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Kinnard Farms, DNR reach settlement on groundwater suit

You may not see liquid manure trucks leaving Kinnard Farms in Casco in the near future as a result of a settlement reached on Monday.


The Midwest Environmental Advocates on behalf of six Kewaunee County neighbors, the Wisconsin Department of National Resources, and Kinnard Farms announced a settlement of a suit on Monday. According to the settlement’s terms, Kinnard Farms will withdraw a legal challenge it launched opposing the permit conditions imposed by the DNR such as instituting herd limits and mandating groundwater monitoring in several locations throughout their operations. It also requires Kinnard Farms to install a manure processing technology by 2027 that would substantially eliminate the use of liquid manure on their fields. The farm would be required to install groundwater monitoring systems in the fields and report the results if they do not reach those marks. The groundwater monitoring was a part of their 2022 permit application.


Jodi Parins was among the six neighbors involved in negotiating the settlement and she expressed her hope that the settlement and the potential of Sedron’s Varcor manure processing technology will allow them to stop being afraid of drinking their water. “Our fight for clean drinking water stretches back more than a decade and has involved many ordinary yet dedicated people, including more than a few who are no longer with us. This is a deeply personal issue for many of us,” said Parins. In March, Kinnard Farms reached a separate settlement that required them to pay $215,000 in fines and upgrade a pair of waste storage facilities and a feed storage area. 


In a statement made then by Kinnard Farms owner Lee Kinnard, he said that they “look forward to pursuing state-of-the-art manure management technology that will allow our family to remain on the cutting edge of conservation and further protect and improve water quality.”


You can read full quotes from Parins, Kinnard, and MEA attorneys below.


“Due to the relatively new nature of the technology, as well as this CAFO’s history of compliance violations, our clients insisted that a clear timeline and strong provisions for ensuring transparency and accountability be incorporated into the final settlement,” said MEA Staff Attorney Adam Voskuil.


Jodi Parins, a neighbor involved in negotiating the settlement, said, “Our fight for clean drinking water stretches back more than a decade and has involved many ordinary yet dedicated people, including more than a few who are no longer with us. This is a deeply personal issue for many of us. This settlement and the potential of Sedron’s Varcor technology will allow us to get on with our lives and, hopefully, stop being afraid of drinking our water.”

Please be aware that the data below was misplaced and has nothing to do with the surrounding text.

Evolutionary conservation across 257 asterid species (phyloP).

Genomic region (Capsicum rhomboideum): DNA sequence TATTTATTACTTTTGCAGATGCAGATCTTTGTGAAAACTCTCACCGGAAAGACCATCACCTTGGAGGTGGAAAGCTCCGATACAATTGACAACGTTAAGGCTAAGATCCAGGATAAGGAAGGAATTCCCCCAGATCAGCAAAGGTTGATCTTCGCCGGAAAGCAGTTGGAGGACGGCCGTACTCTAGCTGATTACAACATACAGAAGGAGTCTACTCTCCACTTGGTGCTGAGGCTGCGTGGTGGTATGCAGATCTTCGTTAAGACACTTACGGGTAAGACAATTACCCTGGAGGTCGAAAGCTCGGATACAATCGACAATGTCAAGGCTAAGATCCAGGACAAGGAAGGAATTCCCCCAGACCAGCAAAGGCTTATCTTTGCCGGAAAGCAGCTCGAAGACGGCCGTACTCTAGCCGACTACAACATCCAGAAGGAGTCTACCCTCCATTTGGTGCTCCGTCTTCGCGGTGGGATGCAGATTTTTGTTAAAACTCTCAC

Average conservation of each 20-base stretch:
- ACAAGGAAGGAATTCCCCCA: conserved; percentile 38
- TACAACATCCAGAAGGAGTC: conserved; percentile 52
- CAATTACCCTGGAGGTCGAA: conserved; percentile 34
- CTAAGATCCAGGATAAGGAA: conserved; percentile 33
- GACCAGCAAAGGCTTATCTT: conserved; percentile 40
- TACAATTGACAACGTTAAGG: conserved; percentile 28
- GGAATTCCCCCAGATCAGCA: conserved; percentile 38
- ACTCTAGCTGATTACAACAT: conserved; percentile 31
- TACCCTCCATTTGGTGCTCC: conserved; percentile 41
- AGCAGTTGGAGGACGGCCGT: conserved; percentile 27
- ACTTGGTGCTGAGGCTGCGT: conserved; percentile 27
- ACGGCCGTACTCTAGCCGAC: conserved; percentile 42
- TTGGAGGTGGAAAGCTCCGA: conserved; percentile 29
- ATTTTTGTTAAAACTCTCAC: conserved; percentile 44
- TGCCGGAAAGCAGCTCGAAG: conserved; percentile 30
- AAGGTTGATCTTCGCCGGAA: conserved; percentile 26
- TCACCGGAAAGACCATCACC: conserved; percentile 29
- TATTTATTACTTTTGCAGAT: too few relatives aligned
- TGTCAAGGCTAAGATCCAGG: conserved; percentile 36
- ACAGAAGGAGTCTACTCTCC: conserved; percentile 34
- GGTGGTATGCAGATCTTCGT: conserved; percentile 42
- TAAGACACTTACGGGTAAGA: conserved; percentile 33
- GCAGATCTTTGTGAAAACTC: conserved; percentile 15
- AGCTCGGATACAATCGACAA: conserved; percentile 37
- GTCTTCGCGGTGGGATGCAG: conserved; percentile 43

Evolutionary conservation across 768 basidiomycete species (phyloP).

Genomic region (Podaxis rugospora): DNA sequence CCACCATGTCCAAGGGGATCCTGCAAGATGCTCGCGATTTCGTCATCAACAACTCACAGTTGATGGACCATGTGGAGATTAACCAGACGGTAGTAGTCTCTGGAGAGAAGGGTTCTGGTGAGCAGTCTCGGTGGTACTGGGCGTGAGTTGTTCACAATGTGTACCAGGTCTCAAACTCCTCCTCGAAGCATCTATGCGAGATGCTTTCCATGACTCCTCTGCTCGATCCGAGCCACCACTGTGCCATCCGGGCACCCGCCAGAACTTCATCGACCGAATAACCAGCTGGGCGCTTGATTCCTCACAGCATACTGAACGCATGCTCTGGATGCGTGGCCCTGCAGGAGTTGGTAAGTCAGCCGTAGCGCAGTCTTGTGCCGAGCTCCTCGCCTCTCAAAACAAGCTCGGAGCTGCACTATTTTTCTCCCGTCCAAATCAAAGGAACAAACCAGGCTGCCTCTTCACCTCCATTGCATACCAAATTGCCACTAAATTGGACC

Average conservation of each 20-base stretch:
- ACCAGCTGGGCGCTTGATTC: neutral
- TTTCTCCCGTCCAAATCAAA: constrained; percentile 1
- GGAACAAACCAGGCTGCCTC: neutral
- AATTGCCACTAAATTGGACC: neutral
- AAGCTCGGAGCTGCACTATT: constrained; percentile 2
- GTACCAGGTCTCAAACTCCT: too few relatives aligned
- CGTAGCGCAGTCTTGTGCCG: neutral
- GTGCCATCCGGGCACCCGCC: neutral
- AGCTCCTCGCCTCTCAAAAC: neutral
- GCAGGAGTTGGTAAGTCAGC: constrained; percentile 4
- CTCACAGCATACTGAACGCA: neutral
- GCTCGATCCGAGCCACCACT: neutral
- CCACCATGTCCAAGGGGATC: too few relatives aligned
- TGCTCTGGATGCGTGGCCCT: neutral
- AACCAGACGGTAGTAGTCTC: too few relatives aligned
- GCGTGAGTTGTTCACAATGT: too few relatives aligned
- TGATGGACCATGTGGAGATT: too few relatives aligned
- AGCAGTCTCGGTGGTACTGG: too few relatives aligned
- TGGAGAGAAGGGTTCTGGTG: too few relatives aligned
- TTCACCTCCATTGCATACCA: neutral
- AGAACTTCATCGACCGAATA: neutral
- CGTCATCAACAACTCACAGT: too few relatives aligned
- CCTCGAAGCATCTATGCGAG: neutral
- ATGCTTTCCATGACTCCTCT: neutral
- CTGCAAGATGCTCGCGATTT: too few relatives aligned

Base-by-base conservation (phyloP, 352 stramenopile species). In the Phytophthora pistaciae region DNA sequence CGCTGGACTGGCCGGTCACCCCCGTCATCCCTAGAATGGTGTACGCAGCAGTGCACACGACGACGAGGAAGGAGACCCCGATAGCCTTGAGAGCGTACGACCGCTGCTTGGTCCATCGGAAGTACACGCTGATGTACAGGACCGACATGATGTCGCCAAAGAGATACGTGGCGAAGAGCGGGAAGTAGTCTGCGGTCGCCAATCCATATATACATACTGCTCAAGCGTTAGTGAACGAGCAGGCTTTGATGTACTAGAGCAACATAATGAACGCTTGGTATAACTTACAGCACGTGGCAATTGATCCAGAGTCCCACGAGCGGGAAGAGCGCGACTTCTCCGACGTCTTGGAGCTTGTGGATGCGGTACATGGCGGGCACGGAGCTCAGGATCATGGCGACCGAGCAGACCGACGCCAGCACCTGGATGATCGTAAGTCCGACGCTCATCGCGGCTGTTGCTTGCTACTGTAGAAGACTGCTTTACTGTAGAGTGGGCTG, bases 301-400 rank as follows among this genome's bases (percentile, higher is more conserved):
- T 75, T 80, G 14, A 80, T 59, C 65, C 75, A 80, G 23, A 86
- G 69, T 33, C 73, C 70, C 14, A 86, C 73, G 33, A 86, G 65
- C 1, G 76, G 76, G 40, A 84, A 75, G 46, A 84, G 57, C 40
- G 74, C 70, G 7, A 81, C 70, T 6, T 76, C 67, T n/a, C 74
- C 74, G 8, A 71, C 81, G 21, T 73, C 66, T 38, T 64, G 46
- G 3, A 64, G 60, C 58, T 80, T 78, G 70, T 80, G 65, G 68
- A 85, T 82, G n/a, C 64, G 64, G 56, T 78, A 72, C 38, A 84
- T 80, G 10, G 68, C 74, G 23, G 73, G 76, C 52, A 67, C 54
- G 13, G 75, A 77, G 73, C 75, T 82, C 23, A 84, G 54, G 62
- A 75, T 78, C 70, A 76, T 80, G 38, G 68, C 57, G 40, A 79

“Reaching this settlement allows us to move forward in our work to advocate for increased accountability and oversight of large livestock operations,” said MEA Senior Staff Attorney Dan Gustafson. “MEA’s participation in this case continues to focus attention on the public health risks associated with the expansion of industrial dairy operations in areas that are highly susceptible to groundwater and surface water pollution.”



As part of our ongoing commitment to implement practices that are highly protective of our region’s precious water and soil resources, the Kinnard Farms family is excited about the opportunity to move forward with the installation of state-of-the-art manure management technology.

The installation of this technology, the first such in Wisconsin, is a game changer. It will transform liquid manure into three separate and pathogen-free products: clean water, dry organic fertilizer and an organic ammonia fertilizer. The technology will remove most of the truck traffic from our local roads and greatly reduce the need for long-term storage of liquid manure in lagoons. Removal of the water from the manure hastens our ability to increase our family’s already extensive use of regenerative agricultural practices, allowing us to plant cover crops and eliminate tillage on an even greater number of our fields. These practices are proven to regenerate soil health, prevent erosion and sequester carbon, and are highly protective of water quality.


This settlement agreement represents a breakthrough in recognizing the benefits of accommodating farmer-led innovation to drive science-based environmental solutions on Wisconsin dairies. In facilitating this settlement, the DNR deserves credit for recognizing the potential of the technology, the value of providing flexibility within a regulatory framework and the usefulness of collaboration. We also appreciate the willingness of the other parties in this agreement to come to the table in the pursuit of the common goal of protecting our precious water and soil resources.

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